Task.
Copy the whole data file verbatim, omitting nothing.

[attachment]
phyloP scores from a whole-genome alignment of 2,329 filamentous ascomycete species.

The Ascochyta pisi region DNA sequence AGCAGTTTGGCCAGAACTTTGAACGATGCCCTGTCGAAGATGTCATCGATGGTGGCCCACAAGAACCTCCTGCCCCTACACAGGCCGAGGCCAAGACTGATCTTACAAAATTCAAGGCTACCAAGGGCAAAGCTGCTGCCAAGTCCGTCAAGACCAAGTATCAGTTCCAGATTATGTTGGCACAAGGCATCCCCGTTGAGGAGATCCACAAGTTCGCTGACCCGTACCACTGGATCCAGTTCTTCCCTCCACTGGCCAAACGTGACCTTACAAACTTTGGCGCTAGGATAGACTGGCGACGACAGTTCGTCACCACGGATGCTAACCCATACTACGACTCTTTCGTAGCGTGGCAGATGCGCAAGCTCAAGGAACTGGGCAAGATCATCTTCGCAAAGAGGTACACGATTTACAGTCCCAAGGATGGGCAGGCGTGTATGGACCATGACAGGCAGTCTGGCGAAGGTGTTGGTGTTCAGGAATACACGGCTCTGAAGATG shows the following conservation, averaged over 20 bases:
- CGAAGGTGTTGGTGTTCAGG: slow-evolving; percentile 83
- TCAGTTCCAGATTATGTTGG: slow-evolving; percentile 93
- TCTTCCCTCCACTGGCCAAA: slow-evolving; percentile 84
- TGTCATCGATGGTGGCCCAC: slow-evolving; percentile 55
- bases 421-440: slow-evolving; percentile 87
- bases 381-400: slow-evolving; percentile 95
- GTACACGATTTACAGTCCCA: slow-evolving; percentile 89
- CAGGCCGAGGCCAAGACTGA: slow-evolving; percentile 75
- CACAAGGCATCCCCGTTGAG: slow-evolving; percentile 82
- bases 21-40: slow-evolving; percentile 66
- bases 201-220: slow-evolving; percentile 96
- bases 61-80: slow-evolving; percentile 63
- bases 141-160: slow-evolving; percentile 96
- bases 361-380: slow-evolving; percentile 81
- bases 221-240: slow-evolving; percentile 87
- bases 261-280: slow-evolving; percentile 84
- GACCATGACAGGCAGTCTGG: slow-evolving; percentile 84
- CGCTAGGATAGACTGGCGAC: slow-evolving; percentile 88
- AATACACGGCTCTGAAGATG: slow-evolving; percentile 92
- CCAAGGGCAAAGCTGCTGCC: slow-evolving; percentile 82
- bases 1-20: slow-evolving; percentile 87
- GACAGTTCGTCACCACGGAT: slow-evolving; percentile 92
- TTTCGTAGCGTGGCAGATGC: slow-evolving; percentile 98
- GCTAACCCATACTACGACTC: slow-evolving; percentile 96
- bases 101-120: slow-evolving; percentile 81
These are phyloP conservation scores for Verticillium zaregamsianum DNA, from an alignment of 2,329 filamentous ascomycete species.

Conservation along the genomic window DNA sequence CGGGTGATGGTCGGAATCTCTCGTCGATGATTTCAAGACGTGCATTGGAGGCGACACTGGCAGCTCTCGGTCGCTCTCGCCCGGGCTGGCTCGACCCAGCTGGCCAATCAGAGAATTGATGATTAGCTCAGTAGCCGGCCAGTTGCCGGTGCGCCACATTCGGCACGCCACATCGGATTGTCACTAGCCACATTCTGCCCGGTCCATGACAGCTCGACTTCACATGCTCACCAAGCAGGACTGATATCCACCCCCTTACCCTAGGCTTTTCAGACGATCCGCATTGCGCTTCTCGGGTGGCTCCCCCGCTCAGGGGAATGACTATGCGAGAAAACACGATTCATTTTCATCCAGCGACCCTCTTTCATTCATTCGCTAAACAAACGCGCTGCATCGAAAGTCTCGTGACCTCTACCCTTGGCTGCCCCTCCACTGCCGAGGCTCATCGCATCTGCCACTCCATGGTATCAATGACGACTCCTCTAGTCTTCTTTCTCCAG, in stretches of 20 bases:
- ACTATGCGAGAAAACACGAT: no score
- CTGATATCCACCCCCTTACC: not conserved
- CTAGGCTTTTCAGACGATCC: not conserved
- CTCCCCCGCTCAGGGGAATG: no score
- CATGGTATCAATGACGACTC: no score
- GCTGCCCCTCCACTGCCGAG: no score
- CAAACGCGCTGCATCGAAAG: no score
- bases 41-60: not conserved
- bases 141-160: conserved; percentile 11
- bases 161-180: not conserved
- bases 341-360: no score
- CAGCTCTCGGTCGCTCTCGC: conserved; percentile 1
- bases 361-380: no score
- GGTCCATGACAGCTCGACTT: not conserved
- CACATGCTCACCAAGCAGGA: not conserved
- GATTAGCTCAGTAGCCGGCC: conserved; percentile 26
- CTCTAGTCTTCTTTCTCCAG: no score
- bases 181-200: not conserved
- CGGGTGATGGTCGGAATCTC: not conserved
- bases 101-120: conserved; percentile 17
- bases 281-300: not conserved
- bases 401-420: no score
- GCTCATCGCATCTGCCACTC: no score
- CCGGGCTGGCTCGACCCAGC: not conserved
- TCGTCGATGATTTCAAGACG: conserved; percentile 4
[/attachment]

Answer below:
phyloP scores from a whole-genome alignment of 2,329 filamentous ascomycete species.

The Ascochyta pisi region DNA sequence AGCAGTTTGGCCAGAACTTTGAACGATGCCCTGTCGAAGATGTCATCGATGGTGGCCCACAAGAACCTCCTGCCCCTACACAGGCCGAGGCCAAGACTGATCTTACAAAATTCAAGGCTACCAAGGGCAAAGCTGCTGCCAAGTCCGTCAAGACCAAGTATCAGTTCCAGATTATGTTGGCACAAGGCATCCCCGTTGAGGAGATCCACAAGTTCGCTGACCCGTACCACTGGATCCAGTTCTTCCCTCCACTGGCCAAACGTGACCTTACAAACTTTGGCGCTAGGATAGACTGGCGACGACAGTTCGTCACCACGGATGCTAACCCATACTACGACTCTTTCGTAGCGTGGCAGATGCGCAAGCTCAAGGAACTGGGCAAGATCATCTTCGCAAAGAGGTACACGATTTACAGTCCCAAGGATGGGCAGGCGTGTATGGACCATGACAGGCAGTCTGGCGAAGGTGTTGGTGTTCAGGAATACACGGCTCTGAAGATG shows the following conservation, averaged over 20 bases:
- CGAAGGTGTTGGTGTTCAGG: slow-evolving; percentile 83
- TCAGTTCCAGATTATGTTGG: slow-evolving; percentile 93
- TCTTCCCTCCACTGGCCAAA: slow-evolving; percentile 84
- TGTCATCGATGGTGGCCCAC: slow-evolving; percentile 55
- bases 421-440: slow-evolving; percentile 87
- bases 381-400: slow-evolving; percentile 95
- GTACACGATTTACAGTCCCA: slow-evolving; percentile 89
- CAGGCCGAGGCCAAGACTGA: slow-evolving; percentile 75
- CACAAGGCATCCCCGTTGAG: slow-evolving; percentile 82
- bases 21-40: slow-evolving; percentile 66
- bases 201-220: slow-evolving; percentile 96
- bases 61-80: slow-evolving; percentile 63
- bases 141-160: slow-evolving; percentile 96
- bases 361-380: slow-evolving; percentile 81
- bases 221-240: slow-evolving; percentile 87
- bases 261-280: slow-evolving; percentile 84
- GACCATGACAGGCAGTCTGG: slow-evolving; percentile 84
- CGCTAGGATAGACTGGCGAC: slow-evolving; percentile 88
- AATACACGGCTCTGAAGATG: slow-evolving; percentile 92
- CCAAGGGCAAAGCTGCTGCC: slow-evolving; percentile 82
- bases 1-20: slow-evolving; percentile 87
- GACAGTTCGTCACCACGGAT: slow-evolving; percentile 92
- TTTCGTAGCGTGGCAGATGC: slow-evolving; percentile 98
- GCTAACCCATACTACGACTC: slow-evolving; percentile 96
- bases 101-120: slow-evolving; percentile 81
These are phyloP conservation scores for Verticillium zaregamsianum DNA, from an alignment of 2,329 filamentous ascomycete species.

Conservation along the genomic window DNA sequence CGGGTGATGGTCGGAATCTCTCGTCGATGATTTCAAGACGTGCATTGGAGGCGACACTGGCAGCTCTCGGTCGCTCTCGCCCGGGCTGGCTCGACCCAGCTGGCCAATCAGAGAATTGATGATTAGCTCAGTAGCCGGCCAGTTGCCGGTGCGCCACATTCGGCACGCCACATCGGATTGTCACTAGCCACATTCTGCCCGGTCCATGACAGCTCGACTTCACATGCTCACCAAGCAGGACTGATATCCACCCCCTTACCCTAGGCTTTTCAGACGATCCGCATTGCGCTTCTCGGGTGGCTCCCCCGCTCAGGGGAATGACTATGCGAGAAAACACGATTCATTTTCATCCAGCGACCCTCTTTCATTCATTCGCTAAACAAACGCGCTGCATCGAAAGTCTCGTGACCTCTACCCTTGGCTGCCCCTCCACTGCCGAGGCTCATCGCATCTGCCACTCCATGGTATCAATGACGACTCCTCTAGTCTTCTTTCTCCAG, in stretches of 20 bases:
- ACTATGCGAGAAAACACGAT: no score
- CTGATATCCACCCCCTTACC: not conserved
- CTAGGCTTTTCAGACGATCC: not conserved
- CTCCCCCGCTCAGGGGAATG: no score
- CATGGTATCAATGACGACTC: no score
- GCTGCCCCTCCACTGCCGAG: no score
- CAAACGCGCTGCATCGAAAG: no score
- bases 41-60: not conserved
- bases 141-160: conserved; percentile 11
- bases 161-180: not conserved
- bases 341-360: no score
- CAGCTCTCGGTCGCTCTCGC: conserved; percentile 1
- bases 361-380: no score
- GGTCCATGACAGCTCGACTT: not conserved
- CACATGCTCACCAAGCAGGA: not conserved
- GATTAGCTCAGTAGCCGGCC: conserved; percentile 26
- CTCTAGTCTTCTTTCTCCAG: no score
- bases 181-200: not conserved
- CGGGTGATGGTCGGAATCTC: not conserved
- bases 101-120: conserved; percentile 17
- bases 281-300: not conserved
- bases 401-420: no score
- GCTCATCGCATCTGCCACTC: no score
- CCGGGCTGGCTCGACCCAGC: not conserved
- TCGTCGATGATTTCAAGACG: conserved; percentile 4